Last month, my wife, Becky, and I spent the weekend in California’s San Luis Obispo. This gorgeous college/farming community sits in a chilled Pacific Ocean breeze halfway between San Francisco and Los Angeles.


Called “SLO-town” by locals, I knew little of its cool factor while attending high school in nearby Atascadero during the early 70s.

It wasn’t until 2010, while training with the California Air National Guard at Camp SLO, that I discovered San Luis Obispo’s famed Farmers’ Market.


Thriving with college students and locals, this is not your basic farmers’ market. Dozens of vendors bring a country-fair aroma every week with block after block of amazing BBQs, funnel cakes, corn on the cob and crepes. 

After I bought a tri-tip steak sandwich, Becky followed my dripping BBQ sauce trail toward two booths, catty-corner of each other but taking opposing stances.


I left Becky for a moment to examine the booth manned by a local atheist club. I took note of the table literature. Mostly negative. There is NO god, NO Heaven, NO Jesus. Evolution rules, faith drools.  


Not much there to encourage a conversation, so I rejoined my college sweetheart who’d made a beeline for the Christian booth. That’s where she found the Bible Answer man pulling in inquisitors with the Socratic Q-and-A approach. He was promising candy to anyone who played his Bible trivia game.

Becky was reading the questions as I approached and I honestly heard her ask, “Do you have something more challenging?” Oh yes, she did.


This guy didn’t know who he was dealing with. Becky’s a Baptist Sunday School teacher from way back. I stepped away when I saw the new questionaire concerned the Book of Revelation. My seminary grades weren’t that good.

As I licked the bbq sauce from my fingers, I scanned his pamphlets about heaven, hell and the various proofs of God’s existence. There was little positivity there in tracts about how evolution and hell were related. 

Mostly, his brochures were a retread of circular logic. Namely, “God exists because the Bible tells us so, and the Bible is true because God says it’s true.”

Both booths were engaging in the science-versus-faith debate and asked their followers to commit to something Peter Enns calls, “The Sin of Certainty.”

This Harvard scholar and seminary professor wrote, “The Sin of Certainty: Why God Desires Our Trust More than Our ‘Correct’ Beliefs’” and “The Bible Tells Me So: Why Defending Scripture Has Made Us Unable to Read It.”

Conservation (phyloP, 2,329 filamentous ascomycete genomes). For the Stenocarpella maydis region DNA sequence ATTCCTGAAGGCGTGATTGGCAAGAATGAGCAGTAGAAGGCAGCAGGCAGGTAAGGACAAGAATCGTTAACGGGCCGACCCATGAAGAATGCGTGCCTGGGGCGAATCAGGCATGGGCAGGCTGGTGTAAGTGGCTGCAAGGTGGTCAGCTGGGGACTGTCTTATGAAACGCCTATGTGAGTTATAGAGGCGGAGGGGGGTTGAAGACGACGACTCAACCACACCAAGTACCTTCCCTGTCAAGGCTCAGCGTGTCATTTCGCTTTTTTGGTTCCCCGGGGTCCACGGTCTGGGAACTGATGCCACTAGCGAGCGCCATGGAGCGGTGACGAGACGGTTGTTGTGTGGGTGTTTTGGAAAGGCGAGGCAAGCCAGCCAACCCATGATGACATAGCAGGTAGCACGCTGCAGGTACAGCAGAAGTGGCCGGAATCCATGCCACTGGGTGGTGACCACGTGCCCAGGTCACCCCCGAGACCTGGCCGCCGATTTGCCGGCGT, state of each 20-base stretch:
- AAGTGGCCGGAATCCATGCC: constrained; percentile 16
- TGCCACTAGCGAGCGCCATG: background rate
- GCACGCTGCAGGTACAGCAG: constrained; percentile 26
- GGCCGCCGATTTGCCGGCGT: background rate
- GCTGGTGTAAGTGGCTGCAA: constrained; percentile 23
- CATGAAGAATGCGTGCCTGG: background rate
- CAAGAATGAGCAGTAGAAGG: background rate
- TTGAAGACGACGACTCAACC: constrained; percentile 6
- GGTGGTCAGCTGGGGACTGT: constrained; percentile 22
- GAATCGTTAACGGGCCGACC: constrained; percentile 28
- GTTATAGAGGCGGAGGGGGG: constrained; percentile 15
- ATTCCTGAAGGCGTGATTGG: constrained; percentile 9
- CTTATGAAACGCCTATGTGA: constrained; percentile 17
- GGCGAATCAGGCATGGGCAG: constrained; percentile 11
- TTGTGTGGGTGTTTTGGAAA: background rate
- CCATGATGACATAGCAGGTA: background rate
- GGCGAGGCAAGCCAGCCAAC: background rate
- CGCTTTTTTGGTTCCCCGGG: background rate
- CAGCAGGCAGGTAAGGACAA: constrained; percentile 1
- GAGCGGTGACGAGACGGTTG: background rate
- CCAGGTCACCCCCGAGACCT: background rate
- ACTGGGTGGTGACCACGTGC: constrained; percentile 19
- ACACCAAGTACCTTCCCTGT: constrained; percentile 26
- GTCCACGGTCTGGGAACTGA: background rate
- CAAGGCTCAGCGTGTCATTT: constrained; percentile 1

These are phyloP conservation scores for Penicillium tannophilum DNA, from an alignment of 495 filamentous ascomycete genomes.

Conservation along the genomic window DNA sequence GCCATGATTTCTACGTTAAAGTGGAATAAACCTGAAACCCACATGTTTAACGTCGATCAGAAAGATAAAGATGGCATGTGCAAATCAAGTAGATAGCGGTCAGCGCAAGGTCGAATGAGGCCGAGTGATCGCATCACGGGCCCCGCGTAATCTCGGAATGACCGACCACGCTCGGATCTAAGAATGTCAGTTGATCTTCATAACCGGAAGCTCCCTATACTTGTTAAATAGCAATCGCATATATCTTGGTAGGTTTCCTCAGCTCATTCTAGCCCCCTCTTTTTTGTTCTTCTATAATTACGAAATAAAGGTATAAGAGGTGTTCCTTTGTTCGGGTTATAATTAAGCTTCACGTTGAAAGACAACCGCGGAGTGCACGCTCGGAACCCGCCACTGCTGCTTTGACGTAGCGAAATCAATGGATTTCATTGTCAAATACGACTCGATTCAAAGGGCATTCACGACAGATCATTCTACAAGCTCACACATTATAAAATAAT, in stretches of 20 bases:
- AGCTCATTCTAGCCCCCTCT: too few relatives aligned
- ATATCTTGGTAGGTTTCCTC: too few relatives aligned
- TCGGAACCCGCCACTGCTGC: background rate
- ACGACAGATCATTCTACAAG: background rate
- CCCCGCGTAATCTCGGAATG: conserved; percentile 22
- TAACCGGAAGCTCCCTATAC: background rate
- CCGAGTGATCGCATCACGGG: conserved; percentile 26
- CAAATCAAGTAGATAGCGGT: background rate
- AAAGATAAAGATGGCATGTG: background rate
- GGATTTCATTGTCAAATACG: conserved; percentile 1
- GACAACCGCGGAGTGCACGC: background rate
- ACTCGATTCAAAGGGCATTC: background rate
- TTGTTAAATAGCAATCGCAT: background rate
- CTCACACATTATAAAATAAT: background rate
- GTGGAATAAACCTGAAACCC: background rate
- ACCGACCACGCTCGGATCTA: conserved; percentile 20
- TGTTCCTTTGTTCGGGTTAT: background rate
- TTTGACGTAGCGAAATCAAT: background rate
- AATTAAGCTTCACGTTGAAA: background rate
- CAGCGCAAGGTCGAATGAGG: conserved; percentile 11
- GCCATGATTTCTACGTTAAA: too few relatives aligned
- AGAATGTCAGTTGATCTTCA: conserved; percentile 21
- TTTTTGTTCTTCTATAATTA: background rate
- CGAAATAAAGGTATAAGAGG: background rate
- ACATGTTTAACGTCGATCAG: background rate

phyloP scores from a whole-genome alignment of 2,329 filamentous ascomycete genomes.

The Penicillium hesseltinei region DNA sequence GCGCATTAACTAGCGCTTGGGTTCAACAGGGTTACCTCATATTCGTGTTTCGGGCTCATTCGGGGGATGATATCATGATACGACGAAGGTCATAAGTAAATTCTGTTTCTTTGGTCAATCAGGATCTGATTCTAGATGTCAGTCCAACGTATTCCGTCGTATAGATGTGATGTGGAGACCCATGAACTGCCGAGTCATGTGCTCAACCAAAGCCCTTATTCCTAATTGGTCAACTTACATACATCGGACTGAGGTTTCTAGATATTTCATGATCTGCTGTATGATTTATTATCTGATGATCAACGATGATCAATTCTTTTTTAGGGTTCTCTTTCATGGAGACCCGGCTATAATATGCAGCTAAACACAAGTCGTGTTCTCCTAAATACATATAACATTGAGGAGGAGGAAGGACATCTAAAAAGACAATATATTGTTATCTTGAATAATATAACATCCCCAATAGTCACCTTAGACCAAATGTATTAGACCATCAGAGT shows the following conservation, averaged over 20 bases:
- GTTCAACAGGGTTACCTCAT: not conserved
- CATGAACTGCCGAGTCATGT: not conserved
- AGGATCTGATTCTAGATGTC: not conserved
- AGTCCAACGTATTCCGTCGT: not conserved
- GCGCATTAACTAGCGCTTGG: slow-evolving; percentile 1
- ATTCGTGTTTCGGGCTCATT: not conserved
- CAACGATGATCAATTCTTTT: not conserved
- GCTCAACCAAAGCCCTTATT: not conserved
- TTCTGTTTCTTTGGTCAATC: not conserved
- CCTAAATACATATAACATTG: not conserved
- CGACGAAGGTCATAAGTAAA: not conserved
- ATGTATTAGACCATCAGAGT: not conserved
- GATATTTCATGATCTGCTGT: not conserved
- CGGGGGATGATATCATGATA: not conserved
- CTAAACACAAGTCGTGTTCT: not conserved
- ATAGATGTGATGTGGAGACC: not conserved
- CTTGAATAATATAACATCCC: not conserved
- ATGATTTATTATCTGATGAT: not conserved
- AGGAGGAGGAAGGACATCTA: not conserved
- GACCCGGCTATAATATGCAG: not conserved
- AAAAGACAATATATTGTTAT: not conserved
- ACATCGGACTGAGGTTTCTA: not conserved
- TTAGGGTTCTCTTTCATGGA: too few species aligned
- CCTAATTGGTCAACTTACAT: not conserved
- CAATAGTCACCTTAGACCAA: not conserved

His titles nearly make his complete case as he argues that certainty is dangerous and downright unbiblical. He cites numerous examples of where doubt played a prominent part in faith development throughout the BIble. 

I don’t think Enns would have seen room for doubt or questions inside these two camps represented at the market. Both sides seemed to be cursed with a dualistic approach that labeled one side as right and the other wrong.

Perhaps that’s because, as the expression goes, they weren’t “staying in their lanes.” They each sought to answer the questions the other was responsible for.

My personal approach is to allow science to settle the “how” or “what” questions. The job of science is to answer questions such as “how are landmasses formed?” or “What did dinosaurs look like?”

However, if you’re asking “who” questions like, “Who put us on this earth?” then I suggest you look toward faith because these are relationship questions.

Just as important as the “who question” is the “why.”

Why did mankind come into existence?

Or even more to the point, why am I here? Why are you here? Do we relate? These are all existential questions best examined through the lens of faith, not under the scientific certitude.

“How did Becky do on the quiz?” you ask.

The only question she answered correctly was naming the wife of the Old Testament prophet Hosea.

Turns out Hosea married a gal that’ll remind you of the 50’s TV character.

Gomer. As in Gomer Pyle.

Who knew?

Chaplain Norris Burkes began his chaplain career with both the active-duty Air Force and the Air National Guard until his retirement in 2014. He later served as a board-certified healthcare chaplain at Sutter Memorial, Kaiser, Methodist and Mather VA hospitals and continues to work with area Hospice. His column is syndicated to more than 35 accredited news outlets. Read past columns at

*Views expressed in published guest commentaries are those of the author or submitting organization and do not necessarily represent those of Folsom Times or All Town Media, LLC. 

Norris Burkes
Author: Norris Burkes